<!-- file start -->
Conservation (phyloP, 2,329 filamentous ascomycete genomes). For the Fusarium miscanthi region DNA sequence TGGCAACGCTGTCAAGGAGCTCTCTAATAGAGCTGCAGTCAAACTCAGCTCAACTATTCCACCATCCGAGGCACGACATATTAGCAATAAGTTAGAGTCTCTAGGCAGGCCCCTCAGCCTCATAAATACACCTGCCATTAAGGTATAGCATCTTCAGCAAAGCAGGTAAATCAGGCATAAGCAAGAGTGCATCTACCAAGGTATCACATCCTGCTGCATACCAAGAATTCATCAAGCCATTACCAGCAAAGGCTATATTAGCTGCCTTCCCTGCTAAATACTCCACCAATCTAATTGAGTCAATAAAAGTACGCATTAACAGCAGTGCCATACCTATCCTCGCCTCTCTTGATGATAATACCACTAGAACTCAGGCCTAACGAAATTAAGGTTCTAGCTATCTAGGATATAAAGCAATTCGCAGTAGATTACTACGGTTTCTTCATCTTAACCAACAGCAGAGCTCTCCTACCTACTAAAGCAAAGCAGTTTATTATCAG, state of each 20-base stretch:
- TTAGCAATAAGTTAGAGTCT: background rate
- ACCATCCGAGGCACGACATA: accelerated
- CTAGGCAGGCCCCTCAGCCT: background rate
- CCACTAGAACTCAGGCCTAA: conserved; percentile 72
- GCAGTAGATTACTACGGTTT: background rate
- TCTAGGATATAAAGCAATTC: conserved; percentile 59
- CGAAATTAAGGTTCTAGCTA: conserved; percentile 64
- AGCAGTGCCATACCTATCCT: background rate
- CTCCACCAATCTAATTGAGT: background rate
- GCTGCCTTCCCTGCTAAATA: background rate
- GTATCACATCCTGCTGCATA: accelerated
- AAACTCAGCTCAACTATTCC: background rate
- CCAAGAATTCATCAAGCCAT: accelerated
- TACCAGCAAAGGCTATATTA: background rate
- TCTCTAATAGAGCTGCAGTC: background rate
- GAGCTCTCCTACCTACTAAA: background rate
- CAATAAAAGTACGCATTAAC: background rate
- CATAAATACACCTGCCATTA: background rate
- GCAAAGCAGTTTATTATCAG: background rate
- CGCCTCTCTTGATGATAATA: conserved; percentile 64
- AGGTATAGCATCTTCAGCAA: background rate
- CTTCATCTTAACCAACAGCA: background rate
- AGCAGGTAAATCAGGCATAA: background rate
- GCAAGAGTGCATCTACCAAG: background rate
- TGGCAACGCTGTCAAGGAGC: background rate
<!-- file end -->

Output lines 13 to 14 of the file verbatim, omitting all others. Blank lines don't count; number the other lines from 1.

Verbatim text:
- AAACTCAGCTCAACTATTCC: background rate
- CCAAGAATTCATCAAGCCAT: accelerated